A referendum veto of a law passed by the Legislature will top the four-question statewide ballot when Maine voters go to the polls on Tuesday, Nov. 8.

Election Day registration goes to voters

Question 1, known as the People’s Veto, asks citizens if they want to reject the section of Chapter 399 of the Public Laws of 2011 that requires new voters to register to vote at least two business days prior to an election.

Since 1973, Maine has allowed eligible residents to register to vote on Election Day. In addition to changing that, the law passed in the last legislative session and signed by Gov. Paul LePage on June 21 would require registration applications submitted by mail or by a third person on the 21st day before Election Day. It also mandates that registrars’ offices be open on the Thursday before each election for at least two hours in a municipality with a population of 500 or fewer; at least four hours in a municipality with a population of more than 500 but fewer than 2,500; or at least six hours, including at least two hours in the evening between 5 and 9 p.m., in a municipality with a population of 2,500 or more.

The law also makes changes to the provisions regarding absentee and provisional ballots.

Question 1 was sponsored by Protect Maine Votes, a coalition of 18 organizations including the Maine People’s Alliance, the League of Women Voters, organized labor, civil libertarians, consumer and public health advocates, and disabled and homeless groups.

A yes vote would reinstate the 1973 law that allows for Election Day registration. A no vote would uphold the changes made in 2011, and outlined above.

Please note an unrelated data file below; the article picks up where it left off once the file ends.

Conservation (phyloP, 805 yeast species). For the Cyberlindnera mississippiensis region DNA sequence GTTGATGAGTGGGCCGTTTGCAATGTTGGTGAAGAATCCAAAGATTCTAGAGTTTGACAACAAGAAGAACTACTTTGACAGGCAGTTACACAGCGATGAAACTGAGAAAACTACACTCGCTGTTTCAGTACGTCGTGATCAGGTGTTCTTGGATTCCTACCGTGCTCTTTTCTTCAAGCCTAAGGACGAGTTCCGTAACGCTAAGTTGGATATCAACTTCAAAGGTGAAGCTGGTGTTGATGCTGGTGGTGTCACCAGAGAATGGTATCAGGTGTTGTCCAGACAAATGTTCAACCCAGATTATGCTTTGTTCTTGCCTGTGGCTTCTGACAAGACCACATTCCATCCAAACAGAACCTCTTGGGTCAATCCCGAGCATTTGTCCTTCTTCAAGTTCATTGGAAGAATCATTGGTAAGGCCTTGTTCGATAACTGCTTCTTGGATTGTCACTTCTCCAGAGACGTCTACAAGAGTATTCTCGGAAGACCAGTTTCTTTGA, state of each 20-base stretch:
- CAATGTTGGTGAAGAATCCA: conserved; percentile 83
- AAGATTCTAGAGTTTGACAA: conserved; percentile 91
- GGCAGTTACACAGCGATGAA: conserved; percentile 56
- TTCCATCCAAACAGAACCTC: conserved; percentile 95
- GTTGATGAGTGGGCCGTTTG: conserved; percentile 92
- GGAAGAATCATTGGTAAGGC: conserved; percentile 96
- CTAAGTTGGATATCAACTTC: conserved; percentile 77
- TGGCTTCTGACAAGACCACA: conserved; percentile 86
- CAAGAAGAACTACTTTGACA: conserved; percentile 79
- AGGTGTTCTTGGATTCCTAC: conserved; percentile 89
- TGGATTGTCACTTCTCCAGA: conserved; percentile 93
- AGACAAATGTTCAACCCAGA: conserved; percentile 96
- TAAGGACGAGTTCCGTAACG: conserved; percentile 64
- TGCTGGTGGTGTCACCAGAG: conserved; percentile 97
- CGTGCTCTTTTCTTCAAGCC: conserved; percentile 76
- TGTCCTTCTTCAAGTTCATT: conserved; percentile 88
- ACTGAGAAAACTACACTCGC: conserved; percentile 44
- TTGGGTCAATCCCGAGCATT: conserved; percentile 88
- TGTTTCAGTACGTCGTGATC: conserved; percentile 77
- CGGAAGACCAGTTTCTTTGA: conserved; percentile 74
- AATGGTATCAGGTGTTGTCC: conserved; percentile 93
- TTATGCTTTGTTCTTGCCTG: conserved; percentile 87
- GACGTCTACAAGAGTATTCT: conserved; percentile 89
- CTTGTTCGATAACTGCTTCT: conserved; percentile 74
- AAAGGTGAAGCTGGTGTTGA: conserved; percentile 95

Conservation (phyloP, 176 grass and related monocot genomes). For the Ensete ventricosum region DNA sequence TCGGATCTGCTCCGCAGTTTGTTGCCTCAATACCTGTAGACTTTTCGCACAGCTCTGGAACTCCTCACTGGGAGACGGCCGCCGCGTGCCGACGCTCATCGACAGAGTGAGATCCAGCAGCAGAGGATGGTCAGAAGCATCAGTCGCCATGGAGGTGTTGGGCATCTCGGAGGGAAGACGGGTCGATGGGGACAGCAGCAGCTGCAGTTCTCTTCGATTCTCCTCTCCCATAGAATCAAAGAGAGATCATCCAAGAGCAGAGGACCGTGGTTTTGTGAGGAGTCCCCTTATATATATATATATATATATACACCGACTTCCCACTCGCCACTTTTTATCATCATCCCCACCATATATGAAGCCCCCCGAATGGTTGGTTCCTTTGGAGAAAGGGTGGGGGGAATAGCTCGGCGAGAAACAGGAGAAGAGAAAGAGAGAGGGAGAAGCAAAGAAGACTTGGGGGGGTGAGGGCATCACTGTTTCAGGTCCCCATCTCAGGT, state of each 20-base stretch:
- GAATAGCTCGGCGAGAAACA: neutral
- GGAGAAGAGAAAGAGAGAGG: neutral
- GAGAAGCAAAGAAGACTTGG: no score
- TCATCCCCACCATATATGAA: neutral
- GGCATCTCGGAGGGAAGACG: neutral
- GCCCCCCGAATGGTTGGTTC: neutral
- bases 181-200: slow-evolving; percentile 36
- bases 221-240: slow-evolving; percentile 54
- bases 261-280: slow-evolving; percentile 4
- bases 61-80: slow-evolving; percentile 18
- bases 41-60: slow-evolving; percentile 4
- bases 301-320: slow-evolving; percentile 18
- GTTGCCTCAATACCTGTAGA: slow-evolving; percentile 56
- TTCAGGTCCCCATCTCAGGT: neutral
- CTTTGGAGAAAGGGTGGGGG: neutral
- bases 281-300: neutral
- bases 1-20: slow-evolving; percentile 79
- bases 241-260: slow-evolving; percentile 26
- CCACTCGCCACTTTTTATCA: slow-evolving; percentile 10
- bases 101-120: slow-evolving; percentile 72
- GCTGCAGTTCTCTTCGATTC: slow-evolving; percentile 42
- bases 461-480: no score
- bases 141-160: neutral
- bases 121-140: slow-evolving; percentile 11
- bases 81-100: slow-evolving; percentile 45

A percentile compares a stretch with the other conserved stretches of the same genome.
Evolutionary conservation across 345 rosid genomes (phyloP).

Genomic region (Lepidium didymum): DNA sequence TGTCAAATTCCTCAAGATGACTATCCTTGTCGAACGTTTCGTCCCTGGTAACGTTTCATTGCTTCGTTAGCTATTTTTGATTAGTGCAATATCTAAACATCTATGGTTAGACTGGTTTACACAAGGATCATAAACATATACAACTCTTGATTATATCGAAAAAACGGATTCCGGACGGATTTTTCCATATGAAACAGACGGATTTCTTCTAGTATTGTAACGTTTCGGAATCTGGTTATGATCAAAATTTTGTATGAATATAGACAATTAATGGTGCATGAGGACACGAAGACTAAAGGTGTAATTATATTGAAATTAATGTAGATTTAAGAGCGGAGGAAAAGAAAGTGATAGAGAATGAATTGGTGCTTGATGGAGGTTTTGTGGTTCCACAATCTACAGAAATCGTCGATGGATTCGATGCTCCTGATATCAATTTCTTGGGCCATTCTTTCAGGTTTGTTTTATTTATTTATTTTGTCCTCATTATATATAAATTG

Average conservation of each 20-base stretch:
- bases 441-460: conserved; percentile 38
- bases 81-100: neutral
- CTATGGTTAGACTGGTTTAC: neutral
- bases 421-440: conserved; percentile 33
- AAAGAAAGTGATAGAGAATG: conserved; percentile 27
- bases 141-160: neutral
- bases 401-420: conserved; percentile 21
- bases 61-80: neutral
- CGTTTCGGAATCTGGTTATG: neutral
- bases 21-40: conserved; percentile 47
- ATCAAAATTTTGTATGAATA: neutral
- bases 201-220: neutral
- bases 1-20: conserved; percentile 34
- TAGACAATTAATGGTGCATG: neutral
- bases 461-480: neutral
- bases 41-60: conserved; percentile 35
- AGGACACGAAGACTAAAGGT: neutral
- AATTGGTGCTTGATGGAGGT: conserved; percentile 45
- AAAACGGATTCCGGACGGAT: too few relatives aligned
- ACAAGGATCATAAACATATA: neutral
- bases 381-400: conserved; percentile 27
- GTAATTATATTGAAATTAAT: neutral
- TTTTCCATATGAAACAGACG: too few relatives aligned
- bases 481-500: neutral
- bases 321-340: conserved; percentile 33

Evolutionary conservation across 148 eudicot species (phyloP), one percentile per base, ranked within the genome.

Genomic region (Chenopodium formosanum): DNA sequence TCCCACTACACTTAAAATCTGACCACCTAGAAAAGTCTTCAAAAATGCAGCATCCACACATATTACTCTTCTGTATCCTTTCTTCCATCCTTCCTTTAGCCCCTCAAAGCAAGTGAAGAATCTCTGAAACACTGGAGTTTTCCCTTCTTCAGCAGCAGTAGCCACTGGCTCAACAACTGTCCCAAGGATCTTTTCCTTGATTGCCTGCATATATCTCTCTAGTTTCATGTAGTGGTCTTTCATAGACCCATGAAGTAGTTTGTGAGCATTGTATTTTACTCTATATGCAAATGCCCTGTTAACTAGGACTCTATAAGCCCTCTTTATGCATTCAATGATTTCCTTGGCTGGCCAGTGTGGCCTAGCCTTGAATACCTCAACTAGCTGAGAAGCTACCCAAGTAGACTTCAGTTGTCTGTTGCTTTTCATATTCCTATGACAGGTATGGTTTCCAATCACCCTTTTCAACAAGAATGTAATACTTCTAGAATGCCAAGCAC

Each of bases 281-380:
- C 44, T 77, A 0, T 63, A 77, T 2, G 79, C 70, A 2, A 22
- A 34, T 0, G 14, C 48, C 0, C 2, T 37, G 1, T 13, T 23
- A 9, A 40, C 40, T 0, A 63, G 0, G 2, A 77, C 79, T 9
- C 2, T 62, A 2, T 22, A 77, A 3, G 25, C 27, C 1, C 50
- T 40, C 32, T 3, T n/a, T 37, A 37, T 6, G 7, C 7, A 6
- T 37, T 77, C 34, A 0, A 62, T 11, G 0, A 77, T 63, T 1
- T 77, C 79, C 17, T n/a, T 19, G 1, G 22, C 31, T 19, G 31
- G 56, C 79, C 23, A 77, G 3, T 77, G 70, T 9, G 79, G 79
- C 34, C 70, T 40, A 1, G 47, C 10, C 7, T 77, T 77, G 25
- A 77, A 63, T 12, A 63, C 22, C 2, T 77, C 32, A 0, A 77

Gambling returns to Maine ballot

This fall will be the sixth time in 10 years that a gambling referendum will be on the ballot.

Question 2 asks if Maine citizens want to allow a slot machine facility at a harness racing track in Biddeford or another community within 25 miles of Scarborough Downs, subject to local approval, and at a harness racing track in Washington County, with part of the profits from these facilities going to support specific state and local programs.

According to the website at newenglandpost.com, “Question 2 focuses on a yet-to-be-built (but already approved) racetrack in or around Biddeford as well as the construction of a new racetrack with slot machines in Washington County.”

If approved, these racetrack and slot machine facilities will join Hollywood Slots in Bangor in offering gambling to Mainers and visitors to the state.

Proponents of the expansion of racinos include the Maine Harness Racing Association, the Passamaquody Tribe, and the Calais City Council.

Question 3 asks voters if they want to allow a casino with table games and slot machines in Lewiston, with part of the profits going to support specific state and local programs.

In either case, a yes vote would allow these gambling facilities and a no vote would reject them.

Constitutional change would bring redistricting closer to census

Finally, Question 4 offers a constitutional amendment that would change the years of redistricting the Maine Legislature, congressional districts and county commissioner districts after 2013 from 2023 and every 10th year thereafter to 2021 and every 10th year thereafter.

Among other things, the amendment would require a two-thirds vote of the Legislature for future redistricting plans, meaning those plans would have to be acceptable to both political parties.

According to the Secretary of State’s Citizen’s Guide to The Referendum Election, available at the website at www.maine.gov/sos/cec/elec/upcoming.html, “This proposal would amend Maine’s constitution to more closely align the time frames for reapportioning electoral districts for federal, state and county offices with the federal census. It would also make the process for reapportionment of congressional and county commissioner districts part of the Constitution.”

Currently, legislative districts must be reapportioned based on census data every 10 years, starting in 1983. This means redistricting occurs in the third year after each federal census.

A yes vote would support the proposed constitutional amendment and move the year of redistricting up to the first year following the census. A no vote would leave matters as they currently stand.

The results of the Nov. 8 referendum vote, and local voting results, will be published at waldo.villagesoup.com.